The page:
In her efforts to shape a new American landscape, Makkai selects modern themes such as homosexuality, pop culture, and terrorism and infuses them into many of her stories. However, by interspersing these vignettes into modern America with “legends” from her family mythology, she fragments her vision of America. In some ways, this supports an intriguing and even self-conscious portrait of herself as an artist and storyteller. She shares short family legends in order to reflect further on her own understanding of storytelling, and also reveals some sources of inspiration. The first story, “The Singing Women” introduces the possible intent of the author, to fulfill herself by preserving, “before its last breath, their culture.” In the context of the story, it is a male composer who wants to preserve the songs of his father’s people before they disappear altogether, and similarly Makkai memorializes her family and ancestry through her stories. “The Singing Women” ends with the sentence “I’ve lied and turned two women into three, because three is a fairytale number.” This notion of fairytale, magic, and mythology sets the stage for Makkai’s work to follow. Although the inclusion of mythic history in this book helps shape Makkai’s identity as an author and artist, sometimes the myths disturb the flow of the work on the whole and prevent a complete structuring of a new history.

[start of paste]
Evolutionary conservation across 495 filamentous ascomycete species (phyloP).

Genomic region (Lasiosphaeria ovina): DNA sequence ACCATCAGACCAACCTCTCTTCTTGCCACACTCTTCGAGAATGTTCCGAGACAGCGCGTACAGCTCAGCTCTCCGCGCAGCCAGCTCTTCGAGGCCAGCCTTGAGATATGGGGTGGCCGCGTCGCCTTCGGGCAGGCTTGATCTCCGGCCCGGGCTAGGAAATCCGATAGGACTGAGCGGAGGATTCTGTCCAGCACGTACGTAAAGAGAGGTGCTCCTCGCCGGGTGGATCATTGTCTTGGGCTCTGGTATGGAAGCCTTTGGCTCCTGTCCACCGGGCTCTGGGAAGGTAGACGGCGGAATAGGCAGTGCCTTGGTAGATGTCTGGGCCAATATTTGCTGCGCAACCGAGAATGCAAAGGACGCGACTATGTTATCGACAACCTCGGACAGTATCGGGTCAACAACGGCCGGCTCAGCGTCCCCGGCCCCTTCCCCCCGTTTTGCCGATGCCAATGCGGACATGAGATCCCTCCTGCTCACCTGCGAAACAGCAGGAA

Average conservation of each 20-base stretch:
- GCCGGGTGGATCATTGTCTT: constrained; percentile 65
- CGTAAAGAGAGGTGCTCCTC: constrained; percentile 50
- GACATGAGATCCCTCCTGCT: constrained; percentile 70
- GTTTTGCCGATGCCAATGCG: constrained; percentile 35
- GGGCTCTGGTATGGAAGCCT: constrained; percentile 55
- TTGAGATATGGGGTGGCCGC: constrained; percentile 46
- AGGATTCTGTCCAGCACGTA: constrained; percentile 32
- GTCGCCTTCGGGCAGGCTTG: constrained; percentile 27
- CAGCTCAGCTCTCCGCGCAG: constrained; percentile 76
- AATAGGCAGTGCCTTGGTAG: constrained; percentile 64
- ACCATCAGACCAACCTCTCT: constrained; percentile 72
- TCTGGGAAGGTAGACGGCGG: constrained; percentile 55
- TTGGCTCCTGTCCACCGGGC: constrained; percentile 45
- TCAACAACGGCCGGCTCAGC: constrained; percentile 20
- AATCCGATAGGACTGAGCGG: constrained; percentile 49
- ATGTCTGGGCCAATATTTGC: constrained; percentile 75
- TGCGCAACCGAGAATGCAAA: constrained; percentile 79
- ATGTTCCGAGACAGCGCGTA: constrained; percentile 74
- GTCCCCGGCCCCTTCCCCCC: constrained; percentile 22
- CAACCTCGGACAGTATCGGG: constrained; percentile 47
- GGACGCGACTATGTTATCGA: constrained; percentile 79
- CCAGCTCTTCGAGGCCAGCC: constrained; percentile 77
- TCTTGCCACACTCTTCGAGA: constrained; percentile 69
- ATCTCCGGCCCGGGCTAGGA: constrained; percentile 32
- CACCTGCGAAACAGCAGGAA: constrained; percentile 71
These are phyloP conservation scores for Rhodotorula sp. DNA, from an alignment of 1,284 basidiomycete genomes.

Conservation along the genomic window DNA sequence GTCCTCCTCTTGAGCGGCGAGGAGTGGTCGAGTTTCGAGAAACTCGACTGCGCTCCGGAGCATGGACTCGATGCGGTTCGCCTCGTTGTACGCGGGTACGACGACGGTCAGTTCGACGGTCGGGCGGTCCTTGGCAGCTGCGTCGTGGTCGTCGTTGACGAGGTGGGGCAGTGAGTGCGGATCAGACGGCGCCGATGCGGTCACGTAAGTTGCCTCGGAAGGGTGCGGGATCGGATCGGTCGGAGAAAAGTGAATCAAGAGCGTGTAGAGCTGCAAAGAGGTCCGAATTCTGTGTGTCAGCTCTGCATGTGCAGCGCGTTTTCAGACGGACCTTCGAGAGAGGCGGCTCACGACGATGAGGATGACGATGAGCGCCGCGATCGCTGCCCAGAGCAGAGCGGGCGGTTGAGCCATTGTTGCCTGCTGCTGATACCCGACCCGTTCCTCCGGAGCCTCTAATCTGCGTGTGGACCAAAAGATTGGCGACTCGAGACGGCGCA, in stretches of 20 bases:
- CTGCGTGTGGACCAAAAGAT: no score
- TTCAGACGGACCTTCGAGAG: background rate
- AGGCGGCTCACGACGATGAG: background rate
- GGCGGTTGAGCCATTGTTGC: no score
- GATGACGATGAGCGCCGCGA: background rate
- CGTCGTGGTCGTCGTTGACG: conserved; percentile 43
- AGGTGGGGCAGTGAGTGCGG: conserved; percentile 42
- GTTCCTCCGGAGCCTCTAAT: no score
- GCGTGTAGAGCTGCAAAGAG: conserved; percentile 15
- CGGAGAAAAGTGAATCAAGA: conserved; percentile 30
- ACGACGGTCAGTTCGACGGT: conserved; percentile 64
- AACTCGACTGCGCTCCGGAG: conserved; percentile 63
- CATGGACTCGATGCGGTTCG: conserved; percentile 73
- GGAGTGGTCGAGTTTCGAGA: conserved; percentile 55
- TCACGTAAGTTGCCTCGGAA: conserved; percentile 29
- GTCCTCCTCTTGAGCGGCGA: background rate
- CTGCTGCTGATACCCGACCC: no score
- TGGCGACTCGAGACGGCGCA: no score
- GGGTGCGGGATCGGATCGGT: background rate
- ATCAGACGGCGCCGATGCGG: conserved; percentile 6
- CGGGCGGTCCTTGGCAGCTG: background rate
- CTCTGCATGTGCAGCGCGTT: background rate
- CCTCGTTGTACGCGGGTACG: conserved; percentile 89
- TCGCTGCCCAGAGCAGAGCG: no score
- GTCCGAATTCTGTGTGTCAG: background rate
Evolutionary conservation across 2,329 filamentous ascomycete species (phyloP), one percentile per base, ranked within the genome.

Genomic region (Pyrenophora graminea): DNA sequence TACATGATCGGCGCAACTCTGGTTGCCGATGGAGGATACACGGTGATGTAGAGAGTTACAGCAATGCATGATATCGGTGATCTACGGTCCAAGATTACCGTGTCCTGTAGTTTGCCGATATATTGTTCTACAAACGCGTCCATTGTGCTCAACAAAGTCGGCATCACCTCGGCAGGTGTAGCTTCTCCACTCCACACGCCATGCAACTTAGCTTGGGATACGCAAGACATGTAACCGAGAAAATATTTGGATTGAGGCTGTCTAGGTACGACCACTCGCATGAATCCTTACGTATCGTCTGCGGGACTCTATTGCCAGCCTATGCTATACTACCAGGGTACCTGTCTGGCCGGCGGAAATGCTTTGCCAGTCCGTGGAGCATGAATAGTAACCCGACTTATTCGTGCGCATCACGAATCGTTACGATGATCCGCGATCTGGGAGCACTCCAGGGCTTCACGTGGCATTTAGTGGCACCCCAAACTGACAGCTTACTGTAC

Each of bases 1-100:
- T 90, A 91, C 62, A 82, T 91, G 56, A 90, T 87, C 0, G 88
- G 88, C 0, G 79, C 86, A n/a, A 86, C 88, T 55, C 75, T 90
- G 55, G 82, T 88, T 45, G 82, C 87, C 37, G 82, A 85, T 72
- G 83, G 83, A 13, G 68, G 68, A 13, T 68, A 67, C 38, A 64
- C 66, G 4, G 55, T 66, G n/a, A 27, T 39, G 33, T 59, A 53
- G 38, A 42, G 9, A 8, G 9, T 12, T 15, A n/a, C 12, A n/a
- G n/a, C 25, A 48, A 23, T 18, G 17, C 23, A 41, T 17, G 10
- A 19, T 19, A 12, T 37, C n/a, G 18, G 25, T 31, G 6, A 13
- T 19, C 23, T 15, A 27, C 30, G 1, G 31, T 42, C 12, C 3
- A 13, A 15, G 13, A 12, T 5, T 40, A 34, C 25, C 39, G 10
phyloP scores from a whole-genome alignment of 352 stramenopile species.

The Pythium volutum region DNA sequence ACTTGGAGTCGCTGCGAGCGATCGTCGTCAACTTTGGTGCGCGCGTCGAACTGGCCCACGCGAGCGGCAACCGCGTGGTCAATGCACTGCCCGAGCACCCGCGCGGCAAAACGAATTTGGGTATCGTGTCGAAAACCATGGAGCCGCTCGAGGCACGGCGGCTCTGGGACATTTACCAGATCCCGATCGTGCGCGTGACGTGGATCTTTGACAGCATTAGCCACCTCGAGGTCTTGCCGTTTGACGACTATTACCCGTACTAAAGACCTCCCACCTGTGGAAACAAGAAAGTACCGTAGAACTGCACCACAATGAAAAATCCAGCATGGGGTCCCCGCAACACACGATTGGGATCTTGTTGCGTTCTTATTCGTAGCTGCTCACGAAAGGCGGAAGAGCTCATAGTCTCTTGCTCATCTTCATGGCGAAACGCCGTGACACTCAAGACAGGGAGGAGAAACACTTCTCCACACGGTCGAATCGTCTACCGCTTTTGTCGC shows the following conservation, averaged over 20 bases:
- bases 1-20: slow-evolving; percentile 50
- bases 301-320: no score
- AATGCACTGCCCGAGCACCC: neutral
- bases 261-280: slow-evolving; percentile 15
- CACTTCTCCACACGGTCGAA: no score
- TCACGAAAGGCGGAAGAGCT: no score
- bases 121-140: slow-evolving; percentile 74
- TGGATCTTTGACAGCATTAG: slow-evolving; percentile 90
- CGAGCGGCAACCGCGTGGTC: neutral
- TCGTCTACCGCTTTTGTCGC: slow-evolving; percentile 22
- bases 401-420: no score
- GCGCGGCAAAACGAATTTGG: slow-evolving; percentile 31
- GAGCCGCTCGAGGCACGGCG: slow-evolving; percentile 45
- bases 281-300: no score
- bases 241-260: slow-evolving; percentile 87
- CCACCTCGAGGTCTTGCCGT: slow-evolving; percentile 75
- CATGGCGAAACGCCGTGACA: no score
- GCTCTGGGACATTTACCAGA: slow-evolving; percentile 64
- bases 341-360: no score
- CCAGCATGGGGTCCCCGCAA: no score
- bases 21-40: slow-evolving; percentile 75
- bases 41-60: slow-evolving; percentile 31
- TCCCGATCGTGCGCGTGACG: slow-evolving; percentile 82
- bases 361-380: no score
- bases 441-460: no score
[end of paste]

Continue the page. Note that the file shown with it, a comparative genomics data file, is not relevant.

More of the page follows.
Makkai creates a new American landscape through engagement with the peculiar both in modern and ancestral settings. However, this book, like a struggling artist, has moments that keep it from latching onto a single identity. Still, it makes sense for these stories to be grouped together, they should be, and they are stronger as a collection built on a foundation of artistry and memory than as any one individual might be. Though some of the fluidity of the book is disturbed by the changes between mythic past and surreal present, it does not seem entirely unintentional. When taken as a whole, Music for Wartime creates, as the name might suggest, a symphonic literary rendering of struggle and identity as an individual and artist.